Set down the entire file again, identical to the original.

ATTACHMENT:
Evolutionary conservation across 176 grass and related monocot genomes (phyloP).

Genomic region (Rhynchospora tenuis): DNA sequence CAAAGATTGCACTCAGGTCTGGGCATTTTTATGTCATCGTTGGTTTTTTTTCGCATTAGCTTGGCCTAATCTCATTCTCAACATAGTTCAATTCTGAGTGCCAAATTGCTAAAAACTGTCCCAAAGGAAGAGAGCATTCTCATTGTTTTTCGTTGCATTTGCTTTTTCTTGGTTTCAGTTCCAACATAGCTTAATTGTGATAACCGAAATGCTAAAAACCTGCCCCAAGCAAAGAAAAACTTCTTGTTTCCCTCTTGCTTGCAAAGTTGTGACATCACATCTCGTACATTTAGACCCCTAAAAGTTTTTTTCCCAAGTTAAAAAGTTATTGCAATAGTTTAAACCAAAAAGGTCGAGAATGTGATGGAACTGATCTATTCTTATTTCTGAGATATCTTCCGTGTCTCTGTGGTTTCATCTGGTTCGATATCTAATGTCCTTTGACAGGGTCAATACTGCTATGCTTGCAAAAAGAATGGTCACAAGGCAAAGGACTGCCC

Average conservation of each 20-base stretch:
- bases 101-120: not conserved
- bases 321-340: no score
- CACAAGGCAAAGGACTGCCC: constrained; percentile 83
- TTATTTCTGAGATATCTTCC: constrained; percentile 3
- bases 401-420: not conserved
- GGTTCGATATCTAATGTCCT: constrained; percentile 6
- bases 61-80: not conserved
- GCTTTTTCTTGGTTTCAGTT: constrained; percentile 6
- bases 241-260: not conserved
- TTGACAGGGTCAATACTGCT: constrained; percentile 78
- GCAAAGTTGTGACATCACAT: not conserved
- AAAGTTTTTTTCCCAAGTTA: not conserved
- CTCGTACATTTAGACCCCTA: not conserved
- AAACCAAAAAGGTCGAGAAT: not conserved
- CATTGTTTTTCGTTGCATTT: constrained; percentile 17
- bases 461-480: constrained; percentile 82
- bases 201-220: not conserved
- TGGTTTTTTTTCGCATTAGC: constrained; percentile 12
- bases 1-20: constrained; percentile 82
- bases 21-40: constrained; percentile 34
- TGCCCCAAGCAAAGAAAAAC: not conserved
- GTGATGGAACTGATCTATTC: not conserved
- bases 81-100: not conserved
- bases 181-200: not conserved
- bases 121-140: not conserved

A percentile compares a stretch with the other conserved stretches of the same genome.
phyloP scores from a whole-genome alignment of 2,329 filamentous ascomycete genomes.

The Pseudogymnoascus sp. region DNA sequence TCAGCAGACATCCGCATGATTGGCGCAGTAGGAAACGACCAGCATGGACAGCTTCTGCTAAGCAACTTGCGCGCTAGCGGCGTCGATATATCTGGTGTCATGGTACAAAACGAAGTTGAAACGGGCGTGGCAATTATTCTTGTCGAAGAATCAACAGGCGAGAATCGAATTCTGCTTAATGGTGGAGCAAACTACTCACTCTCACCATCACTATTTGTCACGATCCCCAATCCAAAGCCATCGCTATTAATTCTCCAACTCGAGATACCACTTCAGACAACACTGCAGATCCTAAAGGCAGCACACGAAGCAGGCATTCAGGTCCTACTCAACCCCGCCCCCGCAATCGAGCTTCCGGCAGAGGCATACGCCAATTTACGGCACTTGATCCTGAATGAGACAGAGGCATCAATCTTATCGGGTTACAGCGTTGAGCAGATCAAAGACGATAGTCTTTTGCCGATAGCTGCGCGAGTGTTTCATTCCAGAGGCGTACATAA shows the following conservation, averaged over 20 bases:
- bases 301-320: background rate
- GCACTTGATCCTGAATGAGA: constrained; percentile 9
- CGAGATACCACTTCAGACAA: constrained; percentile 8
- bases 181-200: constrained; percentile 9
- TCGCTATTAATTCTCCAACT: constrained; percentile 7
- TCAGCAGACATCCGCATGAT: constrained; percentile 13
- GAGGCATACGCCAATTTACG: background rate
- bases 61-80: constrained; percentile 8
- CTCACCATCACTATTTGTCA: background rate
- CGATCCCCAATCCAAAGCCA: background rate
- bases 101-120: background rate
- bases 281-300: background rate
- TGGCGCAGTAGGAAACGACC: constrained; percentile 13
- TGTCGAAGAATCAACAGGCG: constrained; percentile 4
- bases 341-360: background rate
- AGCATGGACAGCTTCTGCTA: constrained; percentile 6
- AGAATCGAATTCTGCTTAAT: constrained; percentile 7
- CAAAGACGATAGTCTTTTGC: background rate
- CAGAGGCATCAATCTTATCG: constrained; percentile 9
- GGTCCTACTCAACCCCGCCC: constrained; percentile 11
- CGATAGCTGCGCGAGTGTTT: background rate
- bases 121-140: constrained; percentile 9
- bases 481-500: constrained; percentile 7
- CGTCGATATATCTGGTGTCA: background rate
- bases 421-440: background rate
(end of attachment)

Evolutionary conservation across 176 grass and related monocot genomes (phyloP).

Genomic region (Rhynchospora tenuis): DNA sequence CAAAGATTGCACTCAGGTCTGGGCATTTTTATGTCATCGTTGGTTTTTTTTCGCATTAGCTTGGCCTAATCTCATTCTCAACATAGTTCAATTCTGAGTGCCAAATTGCTAAAAACTGTCCCAAAGGAAGAGAGCATTCTCATTGTTTTTCGTTGCATTTGCTTTTTCTTGGTTTCAGTTCCAACATAGCTTAATTGTGATAACCGAAATGCTAAAAACCTGCCCCAAGCAAAGAAAAACTTCTTGTTTCCCTCTTGCTTGCAAAGTTGTGACATCACATCTCGTACATTTAGACCCCTAAAAGTTTTTTTCCCAAGTTAAAAAGTTATTGCAATAGTTTAAACCAAAAAGGTCGAGAATGTGATGGAACTGATCTATTCTTATTTCTGAGATATCTTCCGTGTCTCTGTGGTTTCATCTGGTTCGATATCTAATGTCCTTTGACAGGGTCAATACTGCTATGCTTGCAAAAAGAATGGTCACAAGGCAAAGGACTGCCC

Average conservation of each 20-base stretch:
- bases 101-120: not conserved
- bases 321-340: no score
- CACAAGGCAAAGGACTGCCC: constrained; percentile 83
- TTATTTCTGAGATATCTTCC: constrained; percentile 3
- bases 401-420: not conserved
- GGTTCGATATCTAATGTCCT: constrained; percentile 6
- bases 61-80: not conserved
- GCTTTTTCTTGGTTTCAGTT: constrained; percentile 6
- bases 241-260: not conserved
- TTGACAGGGTCAATACTGCT: constrained; percentile 78
- GCAAAGTTGTGACATCACAT: not conserved
- AAAGTTTTTTTCCCAAGTTA: not conserved
- CTCGTACATTTAGACCCCTA: not conserved
- AAACCAAAAAGGTCGAGAAT: not conserved
- CATTGTTTTTCGTTGCATTT: constrained; percentile 17
- bases 461-480: constrained; percentile 82
- bases 201-220: not conserved
- TGGTTTTTTTTCGCATTAGC: constrained; percentile 12
- bases 1-20: constrained; percentile 82
- bases 21-40: constrained; percentile 34
- TGCCCCAAGCAAAGAAAAAC: not conserved
- GTGATGGAACTGATCTATTC: not conserved
- bases 81-100: not conserved
- bases 181-200: not conserved
- bases 121-140: not conserved

A percentile compares a stretch with the other conserved stretches of the same genome.
phyloP scores from a whole-genome alignment of 2,329 filamentous ascomycete genomes.

The Pseudogymnoascus sp. region DNA sequence TCAGCAGACATCCGCATGATTGGCGCAGTAGGAAACGACCAGCATGGACAGCTTCTGCTAAGCAACTTGCGCGCTAGCGGCGTCGATATATCTGGTGTCATGGTACAAAACGAAGTTGAAACGGGCGTGGCAATTATTCTTGTCGAAGAATCAACAGGCGAGAATCGAATTCTGCTTAATGGTGGAGCAAACTACTCACTCTCACCATCACTATTTGTCACGATCCCCAATCCAAAGCCATCGCTATTAATTCTCCAACTCGAGATACCACTTCAGACAACACTGCAGATCCTAAAGGCAGCACACGAAGCAGGCATTCAGGTCCTACTCAACCCCGCCCCCGCAATCGAGCTTCCGGCAGAGGCATACGCCAATTTACGGCACTTGATCCTGAATGAGACAGAGGCATCAATCTTATCGGGTTACAGCGTTGAGCAGATCAAAGACGATAGTCTTTTGCCGATAGCTGCGCGAGTGTTTCATTCCAGAGGCGTACATAA shows the following conservation, averaged over 20 bases:
- bases 301-320: background rate
- GCACTTGATCCTGAATGAGA: constrained; percentile 9
- CGAGATACCACTTCAGACAA: constrained; percentile 8
- bases 181-200: constrained; percentile 9
- TCGCTATTAATTCTCCAACT: constrained; percentile 7
- TCAGCAGACATCCGCATGAT: constrained; percentile 13
- GAGGCATACGCCAATTTACG: background rate
- bases 61-80: constrained; percentile 8
- CTCACCATCACTATTTGTCA: background rate
- CGATCCCCAATCCAAAGCCA: background rate
- bases 101-120: background rate
- bases 281-300: background rate
- TGGCGCAGTAGGAAACGACC: constrained; percentile 13
- TGTCGAAGAATCAACAGGCG: constrained; percentile 4
- bases 341-360: background rate
- AGCATGGACAGCTTCTGCTA: constrained; percentile 6
- AGAATCGAATTCTGCTTAAT: constrained; percentile 7
- CAAAGACGATAGTCTTTTGC: background rate
- CAGAGGCATCAATCTTATCG: constrained; percentile 9
- GGTCCTACTCAACCCCGCCC: constrained; percentile 11
- CGATAGCTGCGCGAGTGTTT: background rate
- bases 121-140: constrained; percentile 9
- bases 481-500: constrained; percentile 7
- CGTCGATATATCTGGTGTCA: background rate
- bases 421-440: background rate